Then it was a case of finding a place at the barriers on the finishing line. The cyclists would pass through Whitesands before doing a further loop and returning for what was likely to be a sprint finish. Would the Manx Missile be first across? Read on.

What I found interesting last year was all the police and marshalls on motorbikes at the head of the race to ensure safe passage. This year was just the same. It's an aspect of cycle road racing which does not come across on the television.

Despite the importance of the job, it was good to see the police entering the spirit of the event, 'high-fiving'  many of the schoolkids lined up along the barriers! Not something you see every day!

On the first pass through Whitesands, there was still a breakaway out front.

But here's Cav in the rainbow jersey, surrounded by his Sky teammates. If I have identified correctly that's Bernhard Eisel in front and Christian Knees behind him.

 And here's my cycling hero, Bradley Wiggins. Out of the saddle, too!

More of the peleton.

You will notice that the blue skies have disappeared. Indeed there were a couple of heavy showers, which did little to dampen the atmosphere in Dumfries, but made it interesting for the riders out on the course. The announcer worked hard to keep up the enthusiasm for a couple of hours as the crowds built up on the Whitesands.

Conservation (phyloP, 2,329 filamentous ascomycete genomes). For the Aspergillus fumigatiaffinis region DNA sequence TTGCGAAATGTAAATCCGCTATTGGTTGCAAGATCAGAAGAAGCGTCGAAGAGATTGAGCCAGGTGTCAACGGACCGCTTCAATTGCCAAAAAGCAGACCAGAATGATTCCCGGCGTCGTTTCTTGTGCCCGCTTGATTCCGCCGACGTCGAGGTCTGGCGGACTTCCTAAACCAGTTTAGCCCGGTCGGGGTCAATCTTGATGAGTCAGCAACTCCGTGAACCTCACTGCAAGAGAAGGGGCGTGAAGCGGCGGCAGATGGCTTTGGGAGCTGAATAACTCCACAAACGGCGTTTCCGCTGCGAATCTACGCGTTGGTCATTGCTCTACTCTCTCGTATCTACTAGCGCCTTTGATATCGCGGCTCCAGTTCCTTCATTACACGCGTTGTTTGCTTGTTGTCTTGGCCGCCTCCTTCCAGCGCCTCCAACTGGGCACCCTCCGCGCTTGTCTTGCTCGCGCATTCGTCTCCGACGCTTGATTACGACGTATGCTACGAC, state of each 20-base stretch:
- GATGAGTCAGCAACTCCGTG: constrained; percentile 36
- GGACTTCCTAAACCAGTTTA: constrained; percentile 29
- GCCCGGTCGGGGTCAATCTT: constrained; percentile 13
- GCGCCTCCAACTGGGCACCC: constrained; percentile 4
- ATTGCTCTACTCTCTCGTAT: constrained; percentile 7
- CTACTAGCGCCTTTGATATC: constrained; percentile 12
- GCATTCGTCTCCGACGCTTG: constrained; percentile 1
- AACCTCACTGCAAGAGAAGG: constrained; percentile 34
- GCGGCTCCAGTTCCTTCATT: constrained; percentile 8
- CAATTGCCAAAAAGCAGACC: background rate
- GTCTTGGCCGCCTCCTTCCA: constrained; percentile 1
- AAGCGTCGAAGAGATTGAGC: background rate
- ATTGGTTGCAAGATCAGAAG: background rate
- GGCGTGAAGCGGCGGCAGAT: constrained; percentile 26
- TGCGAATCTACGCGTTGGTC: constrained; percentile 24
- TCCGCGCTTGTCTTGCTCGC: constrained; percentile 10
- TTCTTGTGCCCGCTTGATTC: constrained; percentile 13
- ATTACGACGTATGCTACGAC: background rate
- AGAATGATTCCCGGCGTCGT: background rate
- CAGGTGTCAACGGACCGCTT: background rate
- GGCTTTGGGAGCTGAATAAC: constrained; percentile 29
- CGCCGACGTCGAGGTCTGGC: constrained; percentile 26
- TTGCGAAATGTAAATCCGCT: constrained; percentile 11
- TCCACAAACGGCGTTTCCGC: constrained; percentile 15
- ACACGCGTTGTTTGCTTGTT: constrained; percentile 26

I watched the last 20 kilometres or so on the big screen with my camera stowed away in my bag. The big screen showed the leaders swinging on to the Whitesands with Sky's Luke Rowe (now there's someone to keep an eye on for the future) leading Cavendish out. Textbook stuff and so well executed by the Sky team today.

I looked up, he flashed by. Did Cav win? Of course. I may not actually have seen it - I think I blinked -  but... I WAS THERE! Another magical sporting moment for me in a year when I have watched so much great sport.

Here's the winner, Mark Cavendish, on the podium. See some pro shots of the presentation here.

When you've got to go, you've got to go! The required business of any winner in any elite sport these days.